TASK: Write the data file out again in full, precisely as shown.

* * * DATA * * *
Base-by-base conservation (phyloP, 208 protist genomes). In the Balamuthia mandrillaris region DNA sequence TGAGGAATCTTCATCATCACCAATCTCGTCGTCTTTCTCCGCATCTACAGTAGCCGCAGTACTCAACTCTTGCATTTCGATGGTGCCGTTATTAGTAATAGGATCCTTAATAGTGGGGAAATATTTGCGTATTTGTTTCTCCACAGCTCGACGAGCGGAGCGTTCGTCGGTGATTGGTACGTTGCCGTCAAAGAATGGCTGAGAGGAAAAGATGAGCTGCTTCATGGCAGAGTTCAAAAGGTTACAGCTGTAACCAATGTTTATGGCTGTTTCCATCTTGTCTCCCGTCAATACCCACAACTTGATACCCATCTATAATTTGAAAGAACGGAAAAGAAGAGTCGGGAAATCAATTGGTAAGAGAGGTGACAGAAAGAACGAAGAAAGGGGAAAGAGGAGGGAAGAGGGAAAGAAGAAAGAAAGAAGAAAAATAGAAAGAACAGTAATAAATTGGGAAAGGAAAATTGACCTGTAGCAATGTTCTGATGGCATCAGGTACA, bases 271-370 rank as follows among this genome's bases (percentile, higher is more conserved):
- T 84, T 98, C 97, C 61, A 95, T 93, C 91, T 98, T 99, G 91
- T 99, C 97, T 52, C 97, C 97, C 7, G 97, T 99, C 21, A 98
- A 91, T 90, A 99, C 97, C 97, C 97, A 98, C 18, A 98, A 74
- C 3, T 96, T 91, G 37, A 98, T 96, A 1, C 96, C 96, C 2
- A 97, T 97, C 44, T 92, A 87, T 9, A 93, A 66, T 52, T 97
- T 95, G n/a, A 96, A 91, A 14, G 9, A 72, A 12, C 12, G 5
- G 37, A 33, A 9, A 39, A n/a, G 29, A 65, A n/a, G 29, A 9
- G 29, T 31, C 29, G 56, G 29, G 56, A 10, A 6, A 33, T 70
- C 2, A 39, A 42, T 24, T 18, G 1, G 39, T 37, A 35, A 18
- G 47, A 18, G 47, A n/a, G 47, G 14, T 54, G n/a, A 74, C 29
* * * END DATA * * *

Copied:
Base-by-base conservation (phyloP, 208 protist genomes). In the Balamuthia mandrillaris region DNA sequence TGAGGAATCTTCATCATCACCAATCTCGTCGTCTTTCTCCGCATCTACAGTAGCCGCAGTACTCAACTCTTGCATTTCGATGGTGCCGTTATTAGTAATAGGATCCTTAATAGTGGGGAAATATTTGCGTATTTGTTTCTCCACAGCTCGACGAGCGGAGCGTTCGTCGGTGATTGGTACGTTGCCGTCAAAGAATGGCTGAGAGGAAAAGATGAGCTGCTTCATGGCAGAGTTCAAAAGGTTACAGCTGTAACCAATGTTTATGGCTGTTTCCATCTTGTCTCCCGTCAATACCCACAACTTGATACCCATCTATAATTTGAAAGAACGGAAAAGAAGAGTCGGGAAATCAATTGGTAAGAGAGGTGACAGAAAGAACGAAGAAAGGGGAAAGAGGAGGGAAGAGGGAAAGAAGAAAGAAAGAAGAAAAATAGAAAGAACAGTAATAAATTGGGAAAGGAAAATTGACCTGTAGCAATGTTCTGATGGCATCAGGTACA, bases 271-370 rank as follows among this genome's bases (percentile, higher is more conserved):
- T 84, T 98, C 97, C 61, A 95, T 93, C 91, T 98, T 99, G 91
- T 99, C 97, T 52, C 97, C 97, C 7, G 97, T 99, C 21, A 98
- A 91, T 90, A 99, C 97, C 97, C 97, A 98, C 18, A 98, A 74
- C 3, T 96, T 91, G 37, A 98, T 96, A 1, C 96, C 96, C 2
- A 97, T 97, C 44, T 92, A 87, T 9, A 93, A 66, T 52, T 97
- T 95, G n/a, A 96, A 91, A 14, G 9, A 72, A 12, C 12, G 5
- G 37, A 33, A 9, A 39, A n/a, G 29, A 65, A n/a, G 29, A 9
- G 29, T 31, C 29, G 56, G 29, G 56, A 10, A 6, A 33, T 70
- C 2, A 39, A 42, T 24, T 18, G 1, G 39, T 37, A 35, A 18
- G 47, A 18, G 47, A n/a, G 47, G 14, T 54, G n/a, A 74, C 29